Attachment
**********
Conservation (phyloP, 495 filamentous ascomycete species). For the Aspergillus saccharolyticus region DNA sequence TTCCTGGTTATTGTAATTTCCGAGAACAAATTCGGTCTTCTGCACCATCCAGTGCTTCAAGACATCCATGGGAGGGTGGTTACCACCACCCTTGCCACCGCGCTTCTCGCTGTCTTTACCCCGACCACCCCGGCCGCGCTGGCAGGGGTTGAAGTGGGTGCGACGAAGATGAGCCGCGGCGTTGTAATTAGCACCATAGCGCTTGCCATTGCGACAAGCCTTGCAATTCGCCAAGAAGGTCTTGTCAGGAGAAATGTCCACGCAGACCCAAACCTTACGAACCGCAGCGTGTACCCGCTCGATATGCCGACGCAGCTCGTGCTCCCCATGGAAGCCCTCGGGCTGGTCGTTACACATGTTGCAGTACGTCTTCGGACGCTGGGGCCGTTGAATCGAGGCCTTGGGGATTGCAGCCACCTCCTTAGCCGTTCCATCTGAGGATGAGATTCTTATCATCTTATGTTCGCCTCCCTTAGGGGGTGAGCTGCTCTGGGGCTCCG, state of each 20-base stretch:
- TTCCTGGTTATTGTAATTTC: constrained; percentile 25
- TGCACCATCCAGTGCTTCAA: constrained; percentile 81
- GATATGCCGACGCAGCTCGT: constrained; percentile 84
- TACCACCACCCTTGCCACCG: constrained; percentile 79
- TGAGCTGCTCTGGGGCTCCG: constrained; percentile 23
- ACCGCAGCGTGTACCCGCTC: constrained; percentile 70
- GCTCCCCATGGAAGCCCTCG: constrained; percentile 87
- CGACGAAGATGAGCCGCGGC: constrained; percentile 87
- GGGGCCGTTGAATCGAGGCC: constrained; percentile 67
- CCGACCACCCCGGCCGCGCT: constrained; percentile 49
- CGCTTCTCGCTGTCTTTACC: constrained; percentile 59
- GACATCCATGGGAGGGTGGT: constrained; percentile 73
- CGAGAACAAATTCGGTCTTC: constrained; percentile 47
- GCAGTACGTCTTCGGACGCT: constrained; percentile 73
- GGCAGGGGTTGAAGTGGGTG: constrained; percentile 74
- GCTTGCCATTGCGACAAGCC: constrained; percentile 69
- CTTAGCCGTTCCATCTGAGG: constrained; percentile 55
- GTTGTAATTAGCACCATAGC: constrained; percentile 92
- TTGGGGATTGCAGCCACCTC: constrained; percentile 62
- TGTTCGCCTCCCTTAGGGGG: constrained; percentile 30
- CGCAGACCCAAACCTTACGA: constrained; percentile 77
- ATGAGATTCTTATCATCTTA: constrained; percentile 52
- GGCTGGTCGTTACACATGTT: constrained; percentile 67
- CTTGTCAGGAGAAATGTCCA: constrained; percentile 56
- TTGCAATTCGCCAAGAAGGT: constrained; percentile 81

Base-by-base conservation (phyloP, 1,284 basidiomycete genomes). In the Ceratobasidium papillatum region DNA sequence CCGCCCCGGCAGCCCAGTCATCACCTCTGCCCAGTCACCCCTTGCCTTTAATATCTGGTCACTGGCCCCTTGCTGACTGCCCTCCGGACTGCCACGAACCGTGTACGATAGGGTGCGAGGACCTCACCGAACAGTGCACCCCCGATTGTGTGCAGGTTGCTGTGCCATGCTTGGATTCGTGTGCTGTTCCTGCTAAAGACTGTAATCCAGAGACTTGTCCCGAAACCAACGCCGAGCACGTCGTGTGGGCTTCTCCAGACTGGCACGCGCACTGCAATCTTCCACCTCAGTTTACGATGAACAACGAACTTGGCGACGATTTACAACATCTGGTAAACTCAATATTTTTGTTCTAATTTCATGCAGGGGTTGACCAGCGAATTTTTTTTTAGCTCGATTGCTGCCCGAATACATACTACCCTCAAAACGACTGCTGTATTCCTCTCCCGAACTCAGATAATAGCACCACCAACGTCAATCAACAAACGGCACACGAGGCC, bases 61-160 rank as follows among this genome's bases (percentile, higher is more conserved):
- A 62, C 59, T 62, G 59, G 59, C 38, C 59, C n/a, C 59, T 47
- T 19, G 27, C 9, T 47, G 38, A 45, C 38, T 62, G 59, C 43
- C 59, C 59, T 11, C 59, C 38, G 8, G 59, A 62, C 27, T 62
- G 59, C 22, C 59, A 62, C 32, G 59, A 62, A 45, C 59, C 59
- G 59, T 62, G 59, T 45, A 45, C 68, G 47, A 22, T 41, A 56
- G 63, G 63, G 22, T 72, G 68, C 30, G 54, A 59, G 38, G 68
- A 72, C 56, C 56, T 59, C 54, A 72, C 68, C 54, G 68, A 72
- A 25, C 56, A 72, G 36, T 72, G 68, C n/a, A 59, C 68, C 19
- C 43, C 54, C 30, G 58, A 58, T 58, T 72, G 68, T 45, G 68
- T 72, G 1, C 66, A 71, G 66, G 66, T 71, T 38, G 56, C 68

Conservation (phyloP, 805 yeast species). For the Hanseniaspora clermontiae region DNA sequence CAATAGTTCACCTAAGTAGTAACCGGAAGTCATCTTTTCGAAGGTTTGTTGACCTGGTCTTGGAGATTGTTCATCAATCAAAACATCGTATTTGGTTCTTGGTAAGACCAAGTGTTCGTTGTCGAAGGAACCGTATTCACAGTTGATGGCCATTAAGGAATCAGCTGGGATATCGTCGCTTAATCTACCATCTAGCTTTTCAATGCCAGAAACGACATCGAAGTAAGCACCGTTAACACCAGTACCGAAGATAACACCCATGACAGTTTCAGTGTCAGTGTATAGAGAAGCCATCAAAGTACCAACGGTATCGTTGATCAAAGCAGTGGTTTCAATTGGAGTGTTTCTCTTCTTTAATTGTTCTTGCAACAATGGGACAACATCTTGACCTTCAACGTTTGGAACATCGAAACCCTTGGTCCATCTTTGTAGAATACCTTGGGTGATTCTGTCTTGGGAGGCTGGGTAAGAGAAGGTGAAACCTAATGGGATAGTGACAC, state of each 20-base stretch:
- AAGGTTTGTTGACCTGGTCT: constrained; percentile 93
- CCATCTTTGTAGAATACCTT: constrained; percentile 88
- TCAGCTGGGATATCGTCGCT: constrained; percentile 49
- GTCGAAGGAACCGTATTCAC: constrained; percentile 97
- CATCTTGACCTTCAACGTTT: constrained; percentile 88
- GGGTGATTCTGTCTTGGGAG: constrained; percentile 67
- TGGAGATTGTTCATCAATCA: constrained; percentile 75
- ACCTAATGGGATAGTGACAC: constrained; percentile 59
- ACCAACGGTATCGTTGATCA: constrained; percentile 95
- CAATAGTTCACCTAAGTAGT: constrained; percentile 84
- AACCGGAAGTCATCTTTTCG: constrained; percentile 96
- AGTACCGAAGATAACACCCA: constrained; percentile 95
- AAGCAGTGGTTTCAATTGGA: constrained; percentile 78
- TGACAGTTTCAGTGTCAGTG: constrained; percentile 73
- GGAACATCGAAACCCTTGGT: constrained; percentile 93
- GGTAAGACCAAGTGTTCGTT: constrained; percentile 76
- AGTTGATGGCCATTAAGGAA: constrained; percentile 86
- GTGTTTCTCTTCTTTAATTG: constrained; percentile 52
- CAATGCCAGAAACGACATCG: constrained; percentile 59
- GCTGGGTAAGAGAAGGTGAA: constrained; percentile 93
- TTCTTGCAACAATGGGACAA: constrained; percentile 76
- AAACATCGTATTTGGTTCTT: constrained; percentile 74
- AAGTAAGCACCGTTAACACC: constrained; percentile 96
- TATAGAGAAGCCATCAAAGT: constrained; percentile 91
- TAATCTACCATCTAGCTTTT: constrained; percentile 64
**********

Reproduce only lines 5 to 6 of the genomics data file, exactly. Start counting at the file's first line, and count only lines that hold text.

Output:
- TACCACCACCCTTGCCACCG: constrained; percentile 79
- TGAGCTGCTCTGGGGCTCCG: constrained; percentile 23